In 1998, attempts to push a Multilateral Agreement on Investment (MAI) through the OECD failed when the text of the hitherto secret document was made available on the internet. Confronted with a public backlash against this sweeping charter of global investor rights, several key governments withdrew their support from the project. Corporate appetites, however, are boundless, and the MAI has resurfaced in the proposed investment provisions of the Free Trade Area of the Americas (FTAA).
Before the tear gas had time to clear in Quebec City, where the April Summit of the Americas agreed to move towards a hemispheric ‘free trade zone’ by 2005, the report of the Negotiating Group on Investment − a corporate-dominated body operating in strict secrecy − was leaked by an NGO. The guidelines precisely follow the investment guarantees set out in the notorious Chapter 11 of the North American Free Trade Agreement (NAFTA), the inspiration behind the MAI.
NAFTA’s Chapter 11 − the mother of all investment charters − expresses in concentrated form global capital’s drive to free itself from all restrictions on the terms and conditions of cross-border investments. Chapter 11 sets out a series of investor ‘rights’ and protections culminating in the right of corporations to directly challenge the laws, regulations and practices of a signatory country if these impinge on the investor’s ability to extract maximum profit. Under Chapter 11, it is illegal to impose local content, technology transfer, or profit repatriation requirements on investments. Investor-to-state lawsuits can be initiated by corporations demanding compensation for potential future loss of earnings (the corporation in such cases is deemed to be the victim of an act ‘tantamount to expropriation’). The disputes are heard in closed tribunals staffed by arbitration ‘experts’. Needless to say, the treaty provides for no reciprocal right of governments to take action against corporations for current or future social, economic or environmental damage.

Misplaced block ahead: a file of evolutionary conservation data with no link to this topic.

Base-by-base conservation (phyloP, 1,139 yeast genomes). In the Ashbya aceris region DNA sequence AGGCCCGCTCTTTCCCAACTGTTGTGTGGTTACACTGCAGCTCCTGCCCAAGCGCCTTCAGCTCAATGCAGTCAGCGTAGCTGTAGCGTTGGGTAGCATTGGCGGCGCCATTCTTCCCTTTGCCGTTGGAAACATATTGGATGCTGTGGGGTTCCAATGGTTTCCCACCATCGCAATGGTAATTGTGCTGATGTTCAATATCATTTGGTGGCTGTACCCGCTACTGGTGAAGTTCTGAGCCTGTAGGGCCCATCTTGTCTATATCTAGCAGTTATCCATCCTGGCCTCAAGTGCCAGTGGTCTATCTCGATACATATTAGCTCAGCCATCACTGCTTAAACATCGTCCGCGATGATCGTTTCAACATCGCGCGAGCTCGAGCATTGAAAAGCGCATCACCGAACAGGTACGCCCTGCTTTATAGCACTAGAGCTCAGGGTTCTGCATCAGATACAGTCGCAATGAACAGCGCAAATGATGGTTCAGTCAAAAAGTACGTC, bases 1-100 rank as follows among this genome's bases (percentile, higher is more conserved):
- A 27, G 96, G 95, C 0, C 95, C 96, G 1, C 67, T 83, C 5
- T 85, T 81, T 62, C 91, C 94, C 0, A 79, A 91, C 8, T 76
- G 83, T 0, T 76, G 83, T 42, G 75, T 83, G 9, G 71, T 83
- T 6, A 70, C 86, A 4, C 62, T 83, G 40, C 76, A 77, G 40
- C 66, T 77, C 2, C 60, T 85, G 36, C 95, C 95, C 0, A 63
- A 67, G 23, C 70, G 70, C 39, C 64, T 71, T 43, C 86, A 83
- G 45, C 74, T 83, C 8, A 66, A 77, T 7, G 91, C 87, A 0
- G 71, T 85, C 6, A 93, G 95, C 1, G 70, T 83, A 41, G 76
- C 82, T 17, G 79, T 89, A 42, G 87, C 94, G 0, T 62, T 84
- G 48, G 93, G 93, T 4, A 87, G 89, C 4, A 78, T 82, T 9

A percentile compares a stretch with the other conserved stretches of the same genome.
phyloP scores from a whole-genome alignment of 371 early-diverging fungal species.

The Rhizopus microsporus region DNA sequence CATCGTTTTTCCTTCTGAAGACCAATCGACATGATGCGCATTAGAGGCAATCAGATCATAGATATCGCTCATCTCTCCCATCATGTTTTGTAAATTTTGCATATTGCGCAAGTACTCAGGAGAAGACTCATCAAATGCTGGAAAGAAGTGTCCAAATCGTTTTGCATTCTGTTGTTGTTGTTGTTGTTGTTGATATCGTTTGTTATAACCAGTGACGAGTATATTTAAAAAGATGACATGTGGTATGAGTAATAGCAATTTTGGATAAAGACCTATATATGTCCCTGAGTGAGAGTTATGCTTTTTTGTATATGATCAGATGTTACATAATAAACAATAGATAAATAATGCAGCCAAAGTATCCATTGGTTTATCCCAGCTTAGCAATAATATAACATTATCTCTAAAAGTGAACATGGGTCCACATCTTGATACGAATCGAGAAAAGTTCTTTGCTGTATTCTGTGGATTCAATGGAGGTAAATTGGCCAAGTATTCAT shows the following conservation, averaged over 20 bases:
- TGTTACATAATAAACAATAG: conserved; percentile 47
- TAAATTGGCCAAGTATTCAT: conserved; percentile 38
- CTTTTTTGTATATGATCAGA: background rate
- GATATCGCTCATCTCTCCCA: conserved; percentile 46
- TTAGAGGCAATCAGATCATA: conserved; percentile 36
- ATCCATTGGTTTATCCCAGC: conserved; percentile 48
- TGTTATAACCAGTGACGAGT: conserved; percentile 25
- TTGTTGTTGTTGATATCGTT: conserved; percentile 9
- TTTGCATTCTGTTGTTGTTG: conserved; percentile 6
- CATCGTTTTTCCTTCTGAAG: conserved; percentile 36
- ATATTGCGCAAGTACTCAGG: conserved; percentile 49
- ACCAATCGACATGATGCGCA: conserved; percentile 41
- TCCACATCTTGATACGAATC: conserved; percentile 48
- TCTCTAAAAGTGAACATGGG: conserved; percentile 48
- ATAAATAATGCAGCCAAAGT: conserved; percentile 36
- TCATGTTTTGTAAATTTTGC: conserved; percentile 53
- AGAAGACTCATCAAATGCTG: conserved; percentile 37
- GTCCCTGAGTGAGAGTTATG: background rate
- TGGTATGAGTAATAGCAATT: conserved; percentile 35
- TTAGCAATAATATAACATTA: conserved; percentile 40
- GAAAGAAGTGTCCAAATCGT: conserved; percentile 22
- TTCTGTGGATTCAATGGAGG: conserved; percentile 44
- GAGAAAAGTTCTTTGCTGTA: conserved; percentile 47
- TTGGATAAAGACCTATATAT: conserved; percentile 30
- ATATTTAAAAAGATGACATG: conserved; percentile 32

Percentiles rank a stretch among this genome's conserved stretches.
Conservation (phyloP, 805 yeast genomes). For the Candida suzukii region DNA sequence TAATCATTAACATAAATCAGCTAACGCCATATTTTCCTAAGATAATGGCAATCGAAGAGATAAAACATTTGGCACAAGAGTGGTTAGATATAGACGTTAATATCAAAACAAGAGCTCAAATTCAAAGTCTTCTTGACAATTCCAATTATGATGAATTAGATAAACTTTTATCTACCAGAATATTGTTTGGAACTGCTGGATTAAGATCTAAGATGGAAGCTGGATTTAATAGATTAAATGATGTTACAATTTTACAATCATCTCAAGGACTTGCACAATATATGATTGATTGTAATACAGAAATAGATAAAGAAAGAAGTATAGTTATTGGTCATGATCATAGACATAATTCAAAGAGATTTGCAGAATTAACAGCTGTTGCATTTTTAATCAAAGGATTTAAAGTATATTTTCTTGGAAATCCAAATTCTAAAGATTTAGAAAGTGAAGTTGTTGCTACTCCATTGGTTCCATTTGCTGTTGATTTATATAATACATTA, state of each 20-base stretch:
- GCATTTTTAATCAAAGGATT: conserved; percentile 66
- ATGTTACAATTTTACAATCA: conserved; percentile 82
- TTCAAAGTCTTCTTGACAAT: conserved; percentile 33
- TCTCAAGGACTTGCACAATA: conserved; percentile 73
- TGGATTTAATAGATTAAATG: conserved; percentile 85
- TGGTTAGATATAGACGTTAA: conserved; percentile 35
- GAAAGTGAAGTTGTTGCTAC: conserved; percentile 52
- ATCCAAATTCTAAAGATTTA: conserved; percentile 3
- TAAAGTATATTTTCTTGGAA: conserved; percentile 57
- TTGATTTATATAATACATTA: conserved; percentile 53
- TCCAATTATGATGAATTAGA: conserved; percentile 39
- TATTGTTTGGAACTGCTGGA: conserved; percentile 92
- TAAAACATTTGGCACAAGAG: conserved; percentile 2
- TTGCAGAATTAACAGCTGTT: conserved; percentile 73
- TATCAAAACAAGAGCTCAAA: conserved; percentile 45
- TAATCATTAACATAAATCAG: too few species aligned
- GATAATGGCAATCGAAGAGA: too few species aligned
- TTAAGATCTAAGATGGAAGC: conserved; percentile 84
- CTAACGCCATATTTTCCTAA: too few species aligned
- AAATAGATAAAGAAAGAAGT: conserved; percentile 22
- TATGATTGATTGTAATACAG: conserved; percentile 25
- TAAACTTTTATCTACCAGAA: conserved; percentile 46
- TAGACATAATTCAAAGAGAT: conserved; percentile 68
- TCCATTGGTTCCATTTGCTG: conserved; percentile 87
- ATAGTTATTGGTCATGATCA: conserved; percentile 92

The implications of Chapter 11 were spelled out when a NAFTA tribunal last year ordered the government of Mexico to pay USD 16.7 million to the US waste-disposal company Metalclad. The company had argued that the refusal of the state government of San Luis Potosi to authorize the reopening of a waste dump it operated was an act ‘tantamount to expropriation’. The site had been closed when a local citizens’ movement provided evidence that the facility posed a menace to local water supplies. Similar suits have seen governments willingly capitulate before the cases even reach the tribunal. The US Ethyl Corporation forced the government of Canada to reverse its ban on the nerve toxin MMT, a gasoline additive manufactured by the company. In the largest Chapter 11 suit to date, the Canadian Methanex corporation is suing the US government for USD 970 million over a California state regulation phasing out the use of a toxic Methanex-made fuel additive.
Under NAFTA’s investment provisions, investor ‘rights’ extend equally to the (formerly) public sector. United Parcel Service is suing the government of Canada for USD 160 million for… favouring its public postal service. Under FTAA, it is not inconceivable that an ‘education services’ corporation could one day take action against governments which ‘favour’ public education.
FTAA, which takes in all countries in the Caribbean, Central and South America with the exception of Cuba, would extend NAFTA’s destructive work to an entire hemisphere with a population of 800 million. The agreement locks signatory countries into an investment regime which is unprecedented in its scale and scope. The services proposals abolish all constraints on surrendering the public sector to corporate purchase. The proposed rules on intellectual property rights would reinforce corporate patent monopoly and encourage the patenting of life forms.
FTAA will bring with it more poverty, more unemployment, more environmental degradation, more GMOs and the accelerated destruction of public services. It will strengthen corporate power at the expense of democracy. And it will radically circumscribe our space to act in defence of our living standards, our working conditions, our environment and our rights as workers and citizens by stripping governments of their capacity to take regulatory action in the public interest.
No ‘side agreements’ and no ‘social clause’ could effectively diminish the impact of such a sweeping charter of corporate rights. FTAA poses a direct threat to the international labour movement, and labour must mobilize on a global scale to ensure its defeat.